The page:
75% of Peruvians in favor of the military patrolling city streets

By October 19, 2015

A large majority of Peruvians are in favor of the armed forces patrolling the city streets to deter rising crime.

A recent Ipsos survey showed that 58% of respondents believe that the armed forces should support the police in patrolling the streets while another 17% said the military should be dispatched to the cities even if it results in excessive force against the populace.

While the number in favor of a military presence to reduce crime in Peru has fallen from a high of 87% in April, only 19% said that Peru’s military branches are not trained to combat crime while 6% had no opinion.

The survey also looked to identify what Peruvians believe to be the underlying cause of rising crime. The leading two answers, each chosen by 42% of respondents, were inefficiency and corruption in Peru’s judicial system as well as a lack of values in society. 37% of respondents also mentioned inefficiency and corruption in Peru’s national police force.

The lack of faith in Peru’s judicial system and police have shown marked changes since the stories of a judge releasing 52 men arrested for invading and destroying a private residence in Lima, as well as a former police officer who was arrested for trafficking in grenades.

The survey reported that 90% of residents in Lima, where over a quarter of Peru’s population lives, do not feel safe in the streets. This figure jumped from 73% in April in part due to a series of extortion cases in which grenades were left outside Lima schools, including one which killed a police officer.

While the 25% of Lima residents who were victims of a crime in the last year did not change, 43% of respondents in Socioeconomic Level E, Peru’s poorest social class, had been victimized over the last 12 months. 57% and 69% of respondents from Socioeconomic Levels D and E respectively, which represent over a third of Lima’s population, reported not feeling safe inside their own homes.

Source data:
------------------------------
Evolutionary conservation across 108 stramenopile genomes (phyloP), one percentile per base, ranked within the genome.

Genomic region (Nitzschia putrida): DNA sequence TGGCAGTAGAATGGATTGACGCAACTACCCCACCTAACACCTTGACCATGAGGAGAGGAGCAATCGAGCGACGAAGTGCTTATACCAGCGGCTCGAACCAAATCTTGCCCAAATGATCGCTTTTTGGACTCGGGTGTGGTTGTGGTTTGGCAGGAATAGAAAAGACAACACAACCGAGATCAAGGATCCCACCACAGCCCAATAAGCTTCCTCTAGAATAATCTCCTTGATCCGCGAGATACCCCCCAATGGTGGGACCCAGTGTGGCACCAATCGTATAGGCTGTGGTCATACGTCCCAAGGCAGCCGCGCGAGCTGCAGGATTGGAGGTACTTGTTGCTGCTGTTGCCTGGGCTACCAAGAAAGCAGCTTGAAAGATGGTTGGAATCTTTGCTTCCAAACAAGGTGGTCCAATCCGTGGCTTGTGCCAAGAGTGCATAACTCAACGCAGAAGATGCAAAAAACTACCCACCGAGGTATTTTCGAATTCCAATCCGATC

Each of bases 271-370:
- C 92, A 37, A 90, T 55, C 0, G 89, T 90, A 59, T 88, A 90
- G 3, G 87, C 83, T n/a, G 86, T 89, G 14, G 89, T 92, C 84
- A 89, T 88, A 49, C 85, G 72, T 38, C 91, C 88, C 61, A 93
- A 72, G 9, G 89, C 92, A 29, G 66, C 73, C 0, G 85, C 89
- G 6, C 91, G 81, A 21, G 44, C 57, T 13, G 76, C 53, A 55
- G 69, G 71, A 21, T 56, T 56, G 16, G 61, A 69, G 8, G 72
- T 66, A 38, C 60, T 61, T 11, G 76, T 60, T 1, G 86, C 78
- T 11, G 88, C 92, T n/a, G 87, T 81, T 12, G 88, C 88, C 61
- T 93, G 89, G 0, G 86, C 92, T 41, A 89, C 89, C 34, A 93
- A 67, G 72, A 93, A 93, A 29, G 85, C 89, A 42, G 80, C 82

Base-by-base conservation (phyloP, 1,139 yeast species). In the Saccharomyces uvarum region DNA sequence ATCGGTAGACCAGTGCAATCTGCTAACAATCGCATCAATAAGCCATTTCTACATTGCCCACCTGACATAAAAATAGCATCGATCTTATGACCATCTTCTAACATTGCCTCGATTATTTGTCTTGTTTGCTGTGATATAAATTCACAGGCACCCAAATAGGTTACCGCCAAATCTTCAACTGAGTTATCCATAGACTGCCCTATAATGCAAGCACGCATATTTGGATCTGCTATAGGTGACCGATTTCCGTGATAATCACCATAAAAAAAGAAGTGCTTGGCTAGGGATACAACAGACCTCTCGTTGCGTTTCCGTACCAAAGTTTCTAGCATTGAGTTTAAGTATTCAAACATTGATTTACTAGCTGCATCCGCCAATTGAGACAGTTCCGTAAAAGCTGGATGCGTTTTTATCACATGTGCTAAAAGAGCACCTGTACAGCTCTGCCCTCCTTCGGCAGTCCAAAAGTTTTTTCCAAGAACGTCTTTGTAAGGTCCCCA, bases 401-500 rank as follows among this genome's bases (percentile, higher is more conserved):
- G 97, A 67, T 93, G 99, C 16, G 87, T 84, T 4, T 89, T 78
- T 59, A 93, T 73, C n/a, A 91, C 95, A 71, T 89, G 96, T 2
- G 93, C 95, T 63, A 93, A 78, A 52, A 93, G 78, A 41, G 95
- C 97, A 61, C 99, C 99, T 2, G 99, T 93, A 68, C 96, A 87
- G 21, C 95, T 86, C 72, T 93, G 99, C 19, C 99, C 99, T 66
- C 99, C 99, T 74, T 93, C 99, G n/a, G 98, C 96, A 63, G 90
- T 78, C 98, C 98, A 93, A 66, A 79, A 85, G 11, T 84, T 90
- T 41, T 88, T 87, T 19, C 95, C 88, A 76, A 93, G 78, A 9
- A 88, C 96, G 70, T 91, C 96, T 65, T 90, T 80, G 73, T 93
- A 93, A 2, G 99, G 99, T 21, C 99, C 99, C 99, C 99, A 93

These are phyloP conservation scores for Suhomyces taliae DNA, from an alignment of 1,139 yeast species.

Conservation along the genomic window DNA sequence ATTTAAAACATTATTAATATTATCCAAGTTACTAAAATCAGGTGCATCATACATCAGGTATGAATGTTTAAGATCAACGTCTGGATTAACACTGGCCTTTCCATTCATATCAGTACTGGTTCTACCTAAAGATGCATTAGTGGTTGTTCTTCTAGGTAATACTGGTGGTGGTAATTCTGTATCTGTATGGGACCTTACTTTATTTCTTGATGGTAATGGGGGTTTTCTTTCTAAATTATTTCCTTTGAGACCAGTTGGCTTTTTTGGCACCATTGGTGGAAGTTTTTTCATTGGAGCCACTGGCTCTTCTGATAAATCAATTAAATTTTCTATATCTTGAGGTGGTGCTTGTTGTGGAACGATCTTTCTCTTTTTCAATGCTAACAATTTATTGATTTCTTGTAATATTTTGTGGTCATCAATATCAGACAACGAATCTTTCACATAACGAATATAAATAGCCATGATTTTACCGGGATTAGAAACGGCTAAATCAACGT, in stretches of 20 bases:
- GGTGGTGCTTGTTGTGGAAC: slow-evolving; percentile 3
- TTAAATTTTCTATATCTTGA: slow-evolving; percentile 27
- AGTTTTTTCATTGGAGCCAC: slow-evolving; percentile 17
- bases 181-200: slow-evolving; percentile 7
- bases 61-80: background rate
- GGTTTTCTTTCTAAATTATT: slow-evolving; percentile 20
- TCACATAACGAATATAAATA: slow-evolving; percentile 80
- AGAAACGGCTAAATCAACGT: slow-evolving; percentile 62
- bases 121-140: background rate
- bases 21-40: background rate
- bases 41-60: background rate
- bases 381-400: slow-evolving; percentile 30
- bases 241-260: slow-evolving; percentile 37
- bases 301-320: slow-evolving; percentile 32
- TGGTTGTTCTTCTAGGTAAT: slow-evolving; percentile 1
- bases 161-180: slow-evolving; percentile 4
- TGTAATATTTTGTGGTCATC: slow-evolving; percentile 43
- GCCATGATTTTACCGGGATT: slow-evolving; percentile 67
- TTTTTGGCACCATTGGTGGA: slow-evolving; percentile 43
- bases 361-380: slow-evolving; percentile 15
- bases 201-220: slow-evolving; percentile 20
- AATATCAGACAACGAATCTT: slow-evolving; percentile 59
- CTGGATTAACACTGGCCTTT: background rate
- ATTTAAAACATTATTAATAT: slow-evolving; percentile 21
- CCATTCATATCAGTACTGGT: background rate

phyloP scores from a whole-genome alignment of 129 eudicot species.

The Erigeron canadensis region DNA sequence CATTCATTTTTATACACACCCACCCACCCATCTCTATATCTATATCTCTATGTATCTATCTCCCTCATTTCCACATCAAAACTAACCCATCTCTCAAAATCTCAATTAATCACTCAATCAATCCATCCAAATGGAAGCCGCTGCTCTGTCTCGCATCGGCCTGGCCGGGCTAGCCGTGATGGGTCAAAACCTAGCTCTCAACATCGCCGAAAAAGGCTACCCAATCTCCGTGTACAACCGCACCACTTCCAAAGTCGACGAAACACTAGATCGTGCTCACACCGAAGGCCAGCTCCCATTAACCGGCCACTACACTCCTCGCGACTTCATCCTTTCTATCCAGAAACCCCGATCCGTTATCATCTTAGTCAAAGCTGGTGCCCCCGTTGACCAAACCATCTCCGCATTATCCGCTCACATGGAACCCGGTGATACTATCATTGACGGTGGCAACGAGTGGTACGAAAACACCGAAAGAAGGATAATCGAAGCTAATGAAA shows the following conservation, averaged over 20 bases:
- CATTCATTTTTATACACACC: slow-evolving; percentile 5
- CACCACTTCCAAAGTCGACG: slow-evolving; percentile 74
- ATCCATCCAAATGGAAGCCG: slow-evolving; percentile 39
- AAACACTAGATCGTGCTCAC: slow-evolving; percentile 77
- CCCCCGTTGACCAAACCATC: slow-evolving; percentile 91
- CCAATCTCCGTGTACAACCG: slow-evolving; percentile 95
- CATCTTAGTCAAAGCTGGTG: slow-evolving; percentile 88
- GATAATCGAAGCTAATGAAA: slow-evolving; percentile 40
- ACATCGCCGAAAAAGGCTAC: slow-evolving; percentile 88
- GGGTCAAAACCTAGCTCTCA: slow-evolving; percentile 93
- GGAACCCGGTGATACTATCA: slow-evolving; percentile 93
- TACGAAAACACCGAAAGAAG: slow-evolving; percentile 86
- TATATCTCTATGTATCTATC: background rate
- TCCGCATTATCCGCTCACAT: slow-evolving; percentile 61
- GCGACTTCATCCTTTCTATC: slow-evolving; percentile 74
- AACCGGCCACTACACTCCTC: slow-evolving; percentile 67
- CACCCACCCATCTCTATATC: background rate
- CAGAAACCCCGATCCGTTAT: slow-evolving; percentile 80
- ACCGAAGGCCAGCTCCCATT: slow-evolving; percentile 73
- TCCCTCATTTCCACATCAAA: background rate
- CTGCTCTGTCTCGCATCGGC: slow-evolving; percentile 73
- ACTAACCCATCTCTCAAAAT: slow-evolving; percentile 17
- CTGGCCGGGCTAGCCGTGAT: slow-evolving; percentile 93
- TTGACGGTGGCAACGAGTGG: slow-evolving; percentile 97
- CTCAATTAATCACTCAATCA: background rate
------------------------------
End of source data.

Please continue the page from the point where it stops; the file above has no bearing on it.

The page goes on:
With presidential elections in April of next year, politicians have seized on the public sentiment to call for increased security forces. Former President Alejandro Toledo, former governor of La Libertad Cesar Acuña and most recently former President Alan Garcia have called for Peru’s military to patrol the cities.

Peru’s two frontrunners for president have not endorsed the military as a tool for fighting crime. In a recent El Comercio profile of the candidates’ plan for governing, Pedro Pablo Kuczynski hopes to increase police officers’ salary and presence, launch a -prevention program of sports and community service throughout the cities’ neighborhoods as well as reorganize the police force.

Leading presidential candidate Keiko Fujimori did not provide El Comercio with her plan for governing.


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La corrupción y la falta de valores son las principales causas de la inseguridad (El Comercio)

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